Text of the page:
My understanding of Kids Cancer Care and childhood cancer

My name is Khadija Samoylove and I have just started a practicum for the fall semester working with teens at Kids Cancer Care. I am currently in my final year at the University of Calgary in the kinesiology program, and I am specializing in exercise and health physiology.

For my first project, I was asked to provide a small report outlining my current understanding of childhood cancer and Kids Cancer Care. I hope to look at this after my practicum and see where I stand then compared to what I know right now.

Cancer has always been a disease that scares me. Through all the research done, we are still not 100 per cent confident that it can be conquered. It is even more frightening thinking about having to deal with cancer as a child. When I think of childhood, I think of drinking juice boxes with friends on the playground and running around to play tag, not awaiting treatment in the hospital.

Through school, I was aware that leukemia was the most common type of childhood cancer, but I was unaware of the fact that lymphomas and brain tumors are also very common, as well as solid tumours. It is however, somewhat hopeful to know that children do respond better to treatment and are often able to survive cancer and go on to live fulfilling lives.

I have always been familiar with the general treatment types: chemotherapy, radiation and surgery. However, I was unaware of how drastic and hard some treatment types are, specifically bone marrow transplants. It is extremely hard to imagine having to undergo such treatment and being kept in isolation for such a long period of time.

Having a better understanding of childhood cancer and how it affects children and parents gives me a better idea of how important Kids Cancer Care is for these families. I was blown away by just how many programs and different aspects of support the foundation offers. It is my firm belief that children and teens of all ages and abilities should have some sort of support system, whether it is through their families or friends or other organizations. Kids Cancer Care is absolutely amazing at providing this. The fact that they have camps, activities, leadership programs, fun nights and simple acts of just giving back is making sure that kids and families affected by cancer have support in every way possible.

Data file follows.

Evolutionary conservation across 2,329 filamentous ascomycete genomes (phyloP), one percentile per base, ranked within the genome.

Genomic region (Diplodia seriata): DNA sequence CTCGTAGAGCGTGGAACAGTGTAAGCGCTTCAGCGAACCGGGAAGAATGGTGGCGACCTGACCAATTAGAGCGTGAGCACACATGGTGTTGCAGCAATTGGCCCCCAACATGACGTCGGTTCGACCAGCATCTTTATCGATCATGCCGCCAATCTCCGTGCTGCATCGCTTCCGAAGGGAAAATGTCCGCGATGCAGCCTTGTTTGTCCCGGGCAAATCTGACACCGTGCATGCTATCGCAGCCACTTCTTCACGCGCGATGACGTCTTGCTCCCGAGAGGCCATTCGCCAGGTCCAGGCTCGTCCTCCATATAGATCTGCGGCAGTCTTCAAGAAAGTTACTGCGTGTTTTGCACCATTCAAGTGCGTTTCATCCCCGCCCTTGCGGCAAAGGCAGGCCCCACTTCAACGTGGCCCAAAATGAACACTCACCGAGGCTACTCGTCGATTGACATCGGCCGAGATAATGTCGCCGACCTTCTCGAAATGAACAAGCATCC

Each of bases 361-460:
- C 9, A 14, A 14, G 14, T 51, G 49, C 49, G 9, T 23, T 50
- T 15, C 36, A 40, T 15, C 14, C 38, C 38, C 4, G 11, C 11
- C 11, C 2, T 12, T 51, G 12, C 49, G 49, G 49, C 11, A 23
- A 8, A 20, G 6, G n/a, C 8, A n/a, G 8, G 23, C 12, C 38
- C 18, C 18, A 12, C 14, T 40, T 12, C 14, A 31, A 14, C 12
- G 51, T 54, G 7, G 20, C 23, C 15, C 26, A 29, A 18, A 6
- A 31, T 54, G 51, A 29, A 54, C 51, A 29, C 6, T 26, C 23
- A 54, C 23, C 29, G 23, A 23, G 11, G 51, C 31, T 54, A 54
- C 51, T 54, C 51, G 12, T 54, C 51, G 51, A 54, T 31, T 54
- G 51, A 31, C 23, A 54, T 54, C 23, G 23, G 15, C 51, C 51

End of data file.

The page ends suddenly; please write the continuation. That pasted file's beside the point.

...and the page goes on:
The importance of providing such support is immense. From my own experiences, leadership camps and having support throughout my childhood did wonders for my self-esteem and helped shape the person I am today. From that I can understand just how beneficial Kids Cancer Care is for kids who are dealing with much more than I could ever imagine.

I have already learned so much more about Kids Cancer Care and childhood cancer in the first week of being involved and I am looking forward to learning so much more! I am incredibly excited, and honestly a little nervous as I begin getting more deeply involved. I hope to provide the kids I am helping with as much knowledge and positive change as I know they are going to give me. Working over the rest of the semester with Kids Cancer Care is definitely going to be an amazing experience and one that I hope will help point me in the direction of a career path I would like to take in the future.

Most importantly, September is coincidentally Childhood Cancer Awareness Month! It is not too late to get involved and provide a little more joy into a child’s life. We know that the smallest things can make a huge impact, so anything and everything helps. Thank you!

Khadija Samoylove